One way households can do their part is by installing water-efficient products certified by the EPA under the WaterSense label, such as low-flow toilets and front-loading washers. Technology aside, homeowners can also regularly monitor their appliances, toilets or faucets for leaks. Outdoors, customers can also reduce water usage by growing drought-resistant plants, limiting lawn watering and manually controlling their sprinkler systems.

In light of what many see as a water crisis, states across the country are putting strict water use restrictions into practice. Thus, adopting water conservation methods and technologies that support water preservation and management is an area of increased priority. By investing in such technologies and systems now, communities can significantly reduce consumption and ease the strain on our nation?s water supplies.

Wayne D. Morgan, President of West Virginia American Water, has more than 25 years of experience in the management, operation, planning, design and construction of water and wastewater systems. West Virginia American Water, a wholly-owned subsidiary of American Water, is the largest investor-owned water utility in the state, providing high-quality and reliable water services to? approximately
600,000 people.

AMR: A Closer Look

By Tim O?Connor

Modern science has indicated that the world?s natural resources are dwindling. Rising populations and increased usage places our natural resources in danger of being depleted. While some look for answers by locating additional resources, the most feasible solution is commonly overlooked; conserving those resources already available by reducing waste.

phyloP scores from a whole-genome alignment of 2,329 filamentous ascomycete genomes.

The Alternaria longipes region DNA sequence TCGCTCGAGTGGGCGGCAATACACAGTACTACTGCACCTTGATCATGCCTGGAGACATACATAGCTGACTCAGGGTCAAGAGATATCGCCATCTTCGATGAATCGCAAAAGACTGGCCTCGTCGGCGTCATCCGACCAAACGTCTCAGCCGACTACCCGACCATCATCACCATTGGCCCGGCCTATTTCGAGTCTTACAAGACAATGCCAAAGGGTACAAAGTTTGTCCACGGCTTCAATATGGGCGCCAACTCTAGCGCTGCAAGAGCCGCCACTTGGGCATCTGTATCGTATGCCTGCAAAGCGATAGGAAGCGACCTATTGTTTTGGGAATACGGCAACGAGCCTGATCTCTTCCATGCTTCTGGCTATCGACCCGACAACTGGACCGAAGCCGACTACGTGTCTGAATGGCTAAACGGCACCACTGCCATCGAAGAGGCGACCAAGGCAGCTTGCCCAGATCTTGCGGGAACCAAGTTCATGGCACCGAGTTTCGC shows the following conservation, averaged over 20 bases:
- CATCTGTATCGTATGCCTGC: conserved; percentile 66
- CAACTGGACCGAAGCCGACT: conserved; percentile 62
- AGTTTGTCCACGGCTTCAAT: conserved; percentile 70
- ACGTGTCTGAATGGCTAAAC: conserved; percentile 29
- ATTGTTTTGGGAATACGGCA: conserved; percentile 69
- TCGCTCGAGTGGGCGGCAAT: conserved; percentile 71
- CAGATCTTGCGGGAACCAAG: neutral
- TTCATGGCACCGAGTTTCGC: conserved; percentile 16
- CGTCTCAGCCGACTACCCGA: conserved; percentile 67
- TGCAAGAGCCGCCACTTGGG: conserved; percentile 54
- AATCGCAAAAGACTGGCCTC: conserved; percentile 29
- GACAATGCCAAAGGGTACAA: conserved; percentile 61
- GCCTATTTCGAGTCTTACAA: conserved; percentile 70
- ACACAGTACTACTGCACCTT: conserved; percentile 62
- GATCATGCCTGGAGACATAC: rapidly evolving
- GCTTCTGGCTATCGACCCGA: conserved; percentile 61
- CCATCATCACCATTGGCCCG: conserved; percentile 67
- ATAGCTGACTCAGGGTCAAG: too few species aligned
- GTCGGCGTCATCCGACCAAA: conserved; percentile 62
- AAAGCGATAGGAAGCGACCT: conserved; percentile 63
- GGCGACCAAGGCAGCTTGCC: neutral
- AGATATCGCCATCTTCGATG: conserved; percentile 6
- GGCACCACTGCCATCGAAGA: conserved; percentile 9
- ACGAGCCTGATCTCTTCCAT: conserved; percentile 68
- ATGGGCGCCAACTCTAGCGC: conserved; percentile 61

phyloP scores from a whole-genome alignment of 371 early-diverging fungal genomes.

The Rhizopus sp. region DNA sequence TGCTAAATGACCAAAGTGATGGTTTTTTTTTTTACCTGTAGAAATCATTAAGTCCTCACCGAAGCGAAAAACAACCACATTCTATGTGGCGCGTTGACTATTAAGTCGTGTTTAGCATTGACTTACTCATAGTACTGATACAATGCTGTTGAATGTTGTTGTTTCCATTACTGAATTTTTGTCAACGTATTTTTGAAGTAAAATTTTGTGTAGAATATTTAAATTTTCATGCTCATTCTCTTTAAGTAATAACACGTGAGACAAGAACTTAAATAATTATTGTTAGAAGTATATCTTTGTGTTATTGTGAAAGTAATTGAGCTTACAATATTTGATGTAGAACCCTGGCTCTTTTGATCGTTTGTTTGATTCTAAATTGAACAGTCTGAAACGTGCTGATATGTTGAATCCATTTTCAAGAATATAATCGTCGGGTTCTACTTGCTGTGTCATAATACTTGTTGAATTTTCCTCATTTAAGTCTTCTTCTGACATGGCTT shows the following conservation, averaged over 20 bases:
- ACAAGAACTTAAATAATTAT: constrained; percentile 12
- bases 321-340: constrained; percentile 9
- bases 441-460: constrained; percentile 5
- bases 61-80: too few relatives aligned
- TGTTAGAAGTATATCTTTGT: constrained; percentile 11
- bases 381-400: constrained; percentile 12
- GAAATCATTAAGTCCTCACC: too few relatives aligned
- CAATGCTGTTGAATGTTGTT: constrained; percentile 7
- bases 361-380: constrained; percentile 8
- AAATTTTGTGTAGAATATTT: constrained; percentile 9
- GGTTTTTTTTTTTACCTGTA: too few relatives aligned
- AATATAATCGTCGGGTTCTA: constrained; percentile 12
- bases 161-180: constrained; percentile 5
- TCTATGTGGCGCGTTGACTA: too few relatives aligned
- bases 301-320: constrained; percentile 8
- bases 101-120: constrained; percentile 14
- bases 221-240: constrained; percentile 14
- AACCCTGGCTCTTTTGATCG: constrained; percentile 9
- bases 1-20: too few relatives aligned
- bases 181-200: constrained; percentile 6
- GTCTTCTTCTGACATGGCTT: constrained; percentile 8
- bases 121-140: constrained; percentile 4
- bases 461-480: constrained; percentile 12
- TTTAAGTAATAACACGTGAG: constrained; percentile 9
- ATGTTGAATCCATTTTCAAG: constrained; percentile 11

The main cause of non-revenue water, or water that never reaches its intended recipients, is from leaks in water pipes. Since most water pipes are buried underground, leaks can go undetected for years and generate millions of gallons of non-revenue water. This not only wastes natural resources, but leaking water also causes erosion that damages the ground above the pipe and requires extensive digging and repair efforts to correct.

The answer to this problem is simple: catch water leaks when they start. However, traditional methods involve increased meter reading that requires more labor. A more viable approach is employing new Automated Meter Reading (AMR) technology to constantly monitor pipelines for leaks, allowing quick action to repair the leak and conserve resources.